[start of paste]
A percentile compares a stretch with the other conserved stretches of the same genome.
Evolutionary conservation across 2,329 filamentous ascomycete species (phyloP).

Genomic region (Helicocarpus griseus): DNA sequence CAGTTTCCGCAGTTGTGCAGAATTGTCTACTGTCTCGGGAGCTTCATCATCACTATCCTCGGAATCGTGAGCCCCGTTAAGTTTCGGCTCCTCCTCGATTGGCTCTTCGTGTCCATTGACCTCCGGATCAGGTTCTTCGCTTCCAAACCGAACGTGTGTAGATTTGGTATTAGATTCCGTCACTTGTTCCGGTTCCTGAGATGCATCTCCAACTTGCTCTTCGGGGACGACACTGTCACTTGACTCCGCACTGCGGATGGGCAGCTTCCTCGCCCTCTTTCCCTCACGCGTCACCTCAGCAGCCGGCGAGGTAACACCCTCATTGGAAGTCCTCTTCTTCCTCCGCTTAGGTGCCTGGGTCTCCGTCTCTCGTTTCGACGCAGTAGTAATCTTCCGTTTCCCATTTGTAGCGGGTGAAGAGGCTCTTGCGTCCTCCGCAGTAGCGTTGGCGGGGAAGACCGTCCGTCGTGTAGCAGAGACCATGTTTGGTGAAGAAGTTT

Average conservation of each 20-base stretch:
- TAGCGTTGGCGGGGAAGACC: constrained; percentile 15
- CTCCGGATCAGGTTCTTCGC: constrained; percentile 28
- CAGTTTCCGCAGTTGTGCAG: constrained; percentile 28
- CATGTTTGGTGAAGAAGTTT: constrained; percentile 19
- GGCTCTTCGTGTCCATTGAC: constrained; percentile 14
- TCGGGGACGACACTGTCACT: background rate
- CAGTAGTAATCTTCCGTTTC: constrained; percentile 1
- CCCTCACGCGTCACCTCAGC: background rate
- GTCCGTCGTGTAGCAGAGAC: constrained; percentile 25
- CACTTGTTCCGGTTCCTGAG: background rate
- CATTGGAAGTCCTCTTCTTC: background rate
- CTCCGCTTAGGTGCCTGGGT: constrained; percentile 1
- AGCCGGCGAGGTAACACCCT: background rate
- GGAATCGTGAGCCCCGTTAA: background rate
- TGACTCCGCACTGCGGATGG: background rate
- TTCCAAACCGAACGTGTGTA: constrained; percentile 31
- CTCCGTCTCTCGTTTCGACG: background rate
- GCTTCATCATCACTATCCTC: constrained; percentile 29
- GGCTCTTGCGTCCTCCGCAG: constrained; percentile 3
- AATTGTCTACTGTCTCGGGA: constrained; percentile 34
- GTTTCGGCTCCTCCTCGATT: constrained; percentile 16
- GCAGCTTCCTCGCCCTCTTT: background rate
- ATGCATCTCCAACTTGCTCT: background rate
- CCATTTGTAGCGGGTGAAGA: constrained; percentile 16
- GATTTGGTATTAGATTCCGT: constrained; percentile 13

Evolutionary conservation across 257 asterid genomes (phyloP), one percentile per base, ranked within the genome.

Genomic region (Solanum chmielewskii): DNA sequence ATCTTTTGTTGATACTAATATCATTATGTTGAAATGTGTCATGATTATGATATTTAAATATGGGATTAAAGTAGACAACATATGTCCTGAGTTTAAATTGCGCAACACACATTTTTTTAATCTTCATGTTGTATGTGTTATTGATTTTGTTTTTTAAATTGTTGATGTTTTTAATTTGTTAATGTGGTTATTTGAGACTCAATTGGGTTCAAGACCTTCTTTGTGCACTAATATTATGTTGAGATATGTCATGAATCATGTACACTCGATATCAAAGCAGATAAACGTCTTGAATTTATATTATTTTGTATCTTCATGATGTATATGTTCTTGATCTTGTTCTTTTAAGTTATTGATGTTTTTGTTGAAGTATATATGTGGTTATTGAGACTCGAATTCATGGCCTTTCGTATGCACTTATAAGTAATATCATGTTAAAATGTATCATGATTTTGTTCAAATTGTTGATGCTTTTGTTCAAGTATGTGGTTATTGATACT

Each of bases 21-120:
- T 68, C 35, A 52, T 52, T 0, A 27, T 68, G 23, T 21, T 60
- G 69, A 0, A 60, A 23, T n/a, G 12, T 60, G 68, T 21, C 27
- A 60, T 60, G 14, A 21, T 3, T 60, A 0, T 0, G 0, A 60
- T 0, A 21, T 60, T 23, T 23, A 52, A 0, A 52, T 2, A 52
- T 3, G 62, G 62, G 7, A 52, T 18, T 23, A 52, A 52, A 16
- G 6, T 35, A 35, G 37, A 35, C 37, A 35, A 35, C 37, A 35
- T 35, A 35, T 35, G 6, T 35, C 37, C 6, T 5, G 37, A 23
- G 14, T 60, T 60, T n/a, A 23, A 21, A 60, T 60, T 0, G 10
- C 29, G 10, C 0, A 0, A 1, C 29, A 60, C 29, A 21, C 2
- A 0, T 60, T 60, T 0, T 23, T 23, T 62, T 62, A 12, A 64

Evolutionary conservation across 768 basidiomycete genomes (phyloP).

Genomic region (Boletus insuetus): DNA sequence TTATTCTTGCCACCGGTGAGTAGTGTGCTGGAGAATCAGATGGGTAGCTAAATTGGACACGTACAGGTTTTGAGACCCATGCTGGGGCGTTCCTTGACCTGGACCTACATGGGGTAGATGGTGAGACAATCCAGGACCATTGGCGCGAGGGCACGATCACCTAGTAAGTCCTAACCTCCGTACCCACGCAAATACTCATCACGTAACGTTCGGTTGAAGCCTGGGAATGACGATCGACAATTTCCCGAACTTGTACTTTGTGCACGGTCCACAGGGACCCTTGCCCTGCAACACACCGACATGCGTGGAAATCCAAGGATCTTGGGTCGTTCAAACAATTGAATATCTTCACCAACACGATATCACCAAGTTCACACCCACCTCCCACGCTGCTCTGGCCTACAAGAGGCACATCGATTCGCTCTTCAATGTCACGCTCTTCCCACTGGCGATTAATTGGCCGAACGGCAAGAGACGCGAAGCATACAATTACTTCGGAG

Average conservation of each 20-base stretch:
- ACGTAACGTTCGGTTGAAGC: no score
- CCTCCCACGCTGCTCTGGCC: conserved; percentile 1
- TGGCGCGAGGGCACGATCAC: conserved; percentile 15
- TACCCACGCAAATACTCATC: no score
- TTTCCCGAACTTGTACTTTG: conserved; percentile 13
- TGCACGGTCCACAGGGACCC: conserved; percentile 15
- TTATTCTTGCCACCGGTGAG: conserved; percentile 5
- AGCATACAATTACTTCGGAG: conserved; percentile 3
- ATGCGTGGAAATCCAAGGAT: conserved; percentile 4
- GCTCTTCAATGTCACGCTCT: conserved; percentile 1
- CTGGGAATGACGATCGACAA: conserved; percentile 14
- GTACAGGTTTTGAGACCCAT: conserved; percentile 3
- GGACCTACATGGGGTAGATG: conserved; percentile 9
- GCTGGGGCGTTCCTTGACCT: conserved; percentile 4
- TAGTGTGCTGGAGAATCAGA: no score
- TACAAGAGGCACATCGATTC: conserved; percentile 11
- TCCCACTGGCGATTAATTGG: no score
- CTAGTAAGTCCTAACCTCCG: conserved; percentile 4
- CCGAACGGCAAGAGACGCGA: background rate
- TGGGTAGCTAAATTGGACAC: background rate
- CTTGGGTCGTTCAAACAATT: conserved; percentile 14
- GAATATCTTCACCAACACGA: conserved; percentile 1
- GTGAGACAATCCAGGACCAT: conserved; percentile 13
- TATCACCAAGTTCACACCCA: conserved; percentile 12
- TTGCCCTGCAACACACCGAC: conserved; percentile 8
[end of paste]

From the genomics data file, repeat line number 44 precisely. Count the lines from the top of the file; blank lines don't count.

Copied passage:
Genomic region (Boletus insuetus): DNA sequence TTATTCTTGCCACCGGTGAGTAGTGTGCTGGAGAATCAGATGGGTAGCTAAATTGGACACGTACAGGTTTTGAGACCCATGCTGGGGCGTTCCTTGACCTGGACCTACATGGGGTAGATGGTGAGACAATCCAGGACCATTGGCGCGAGGGCACGATCACCTAGTAAGTCCTAACCTCCGTACCCACGCAAATACTCATCACGTAACGTTCGGTTGAAGCCTGGGAATGACGATCGACAATTTCCCGAACTTGTACTTTGTGCACGGTCCACAGGGACCCTTGCCCTGCAACACACCGACATGCGTGGAAATCCAAGGATCTTGGGTCGTTCAAACAATTGAATATCTTCACCAACACGATATCACCAAGTTCACACCCACCTCCCACGCTGCTCTGGCCTACAAGAGGCACATCGATTCGCTCTTCAATGTCACGCTCTTCCCACTGGCGATTAATTGGCCGAACGGCAAGAGACGCGAAGCATACAATTACTTCGGAG